Foreign Minister Þórdís Kolbrún Reykfjörð Gylfadóttir is in Warsaw today for the opening of Iceland’s embassy there.
In a statement to Morgunblaðið, the minster said: “”The deep respect and friendship that exist between Iceland and Poland is of great value to Iceland, and it is with pride that I take part in opening our embassy in Warsaw on the day of Icelandic Sovereignty.”
In her statement, she also pointed out that Poland has had an embassy in Iceland since 2013, and that some 20,000 Polish citizens reside in Iceland, accounting for 40% of all immigrants in Iceland.
The minister also stated:
“Today the Icelandic embassy in Warsaw will be opened, on the day Icelanders celebrate their sovereignty in 1918. Around the same time, at the end of 1918, an independent and sovereign Poland was rising from the ruins of the First World War. Iceland recognized the Republic of Poland in January 1922 – exactly a century ago – and diplomatic relations officially began in 1946.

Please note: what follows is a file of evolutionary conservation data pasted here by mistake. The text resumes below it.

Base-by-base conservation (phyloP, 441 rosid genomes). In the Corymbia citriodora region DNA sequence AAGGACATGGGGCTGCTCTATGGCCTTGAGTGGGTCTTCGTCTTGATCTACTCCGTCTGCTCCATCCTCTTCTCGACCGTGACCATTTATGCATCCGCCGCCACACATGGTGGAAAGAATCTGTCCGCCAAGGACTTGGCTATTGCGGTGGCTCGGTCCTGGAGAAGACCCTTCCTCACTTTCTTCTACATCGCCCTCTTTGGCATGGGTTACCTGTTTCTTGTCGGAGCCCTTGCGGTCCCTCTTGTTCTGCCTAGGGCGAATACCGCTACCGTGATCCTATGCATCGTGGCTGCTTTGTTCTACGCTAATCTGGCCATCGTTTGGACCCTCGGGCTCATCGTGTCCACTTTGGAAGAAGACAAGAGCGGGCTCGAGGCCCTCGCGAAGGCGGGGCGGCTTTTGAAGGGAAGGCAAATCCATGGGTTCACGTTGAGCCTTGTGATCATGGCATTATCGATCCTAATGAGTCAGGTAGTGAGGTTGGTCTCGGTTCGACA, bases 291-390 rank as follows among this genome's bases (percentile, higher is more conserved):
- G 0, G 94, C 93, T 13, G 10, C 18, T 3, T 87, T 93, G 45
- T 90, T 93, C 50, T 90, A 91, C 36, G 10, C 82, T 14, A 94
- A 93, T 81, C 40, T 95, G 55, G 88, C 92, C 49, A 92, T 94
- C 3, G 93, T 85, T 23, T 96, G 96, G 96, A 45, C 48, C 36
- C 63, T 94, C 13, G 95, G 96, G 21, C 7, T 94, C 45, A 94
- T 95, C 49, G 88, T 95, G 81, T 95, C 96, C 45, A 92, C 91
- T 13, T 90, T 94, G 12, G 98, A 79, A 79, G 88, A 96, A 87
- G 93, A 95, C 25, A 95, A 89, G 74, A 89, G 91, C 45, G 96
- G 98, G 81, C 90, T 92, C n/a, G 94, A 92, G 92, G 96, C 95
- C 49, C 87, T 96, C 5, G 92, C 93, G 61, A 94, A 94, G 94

Since the end of the Second World War, the relations between the countries have been strong and growing in many areas. The most important thing in my mind is that a large number of people from Poland and of Polish origin have enriched Icelandic society by settling here for a longer or shorter period of time. […]
Poland has had an embassy in Iceland since 2013, and our relations on many joint platforms are exemplary. However, it is not just to maintain reciprocal relations I made the decision to open an embassy in Warsaw, but I recognize the fact that Poland is one of the leading countries in Europe in cultural, political, scientific and economic terms.”